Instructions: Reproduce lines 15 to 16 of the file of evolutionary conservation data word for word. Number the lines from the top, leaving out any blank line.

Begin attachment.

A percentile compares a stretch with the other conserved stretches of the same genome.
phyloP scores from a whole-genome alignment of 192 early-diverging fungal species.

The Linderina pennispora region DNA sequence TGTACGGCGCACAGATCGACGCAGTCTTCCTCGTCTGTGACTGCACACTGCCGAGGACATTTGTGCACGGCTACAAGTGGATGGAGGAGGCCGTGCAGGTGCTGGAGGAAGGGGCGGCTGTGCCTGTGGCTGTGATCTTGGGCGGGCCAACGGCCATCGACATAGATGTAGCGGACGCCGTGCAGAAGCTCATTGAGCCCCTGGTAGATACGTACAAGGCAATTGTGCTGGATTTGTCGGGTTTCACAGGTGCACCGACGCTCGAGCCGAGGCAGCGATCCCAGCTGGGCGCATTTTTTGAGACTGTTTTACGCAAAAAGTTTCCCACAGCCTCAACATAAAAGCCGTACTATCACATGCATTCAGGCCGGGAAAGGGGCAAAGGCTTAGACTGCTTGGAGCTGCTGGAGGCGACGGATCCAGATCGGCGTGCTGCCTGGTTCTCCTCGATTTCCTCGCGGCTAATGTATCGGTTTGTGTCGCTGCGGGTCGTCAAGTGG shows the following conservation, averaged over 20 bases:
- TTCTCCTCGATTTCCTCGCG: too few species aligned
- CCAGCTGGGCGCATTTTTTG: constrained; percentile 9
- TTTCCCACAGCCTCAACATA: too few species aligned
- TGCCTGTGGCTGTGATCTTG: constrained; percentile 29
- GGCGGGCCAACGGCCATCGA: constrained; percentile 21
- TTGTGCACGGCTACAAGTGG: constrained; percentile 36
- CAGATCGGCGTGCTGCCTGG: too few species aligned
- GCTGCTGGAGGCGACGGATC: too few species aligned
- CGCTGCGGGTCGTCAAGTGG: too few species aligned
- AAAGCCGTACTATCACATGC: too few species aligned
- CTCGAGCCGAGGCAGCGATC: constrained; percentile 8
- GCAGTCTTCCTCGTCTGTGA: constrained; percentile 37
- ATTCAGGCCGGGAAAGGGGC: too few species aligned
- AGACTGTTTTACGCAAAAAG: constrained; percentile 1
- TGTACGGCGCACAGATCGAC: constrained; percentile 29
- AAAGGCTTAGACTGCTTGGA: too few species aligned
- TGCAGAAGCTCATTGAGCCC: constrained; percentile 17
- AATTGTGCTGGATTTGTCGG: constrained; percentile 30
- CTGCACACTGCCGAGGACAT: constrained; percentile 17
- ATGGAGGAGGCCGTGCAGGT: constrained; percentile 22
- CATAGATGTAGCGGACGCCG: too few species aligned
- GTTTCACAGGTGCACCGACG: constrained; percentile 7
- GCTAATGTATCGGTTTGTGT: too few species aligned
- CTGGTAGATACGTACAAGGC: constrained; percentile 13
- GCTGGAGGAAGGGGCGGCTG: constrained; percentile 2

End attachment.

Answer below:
- GCAGTCTTCCTCGTCTGTGA: constrained; percentile 37
- ATTCAGGCCGGGAAAGGGGC: too few species aligned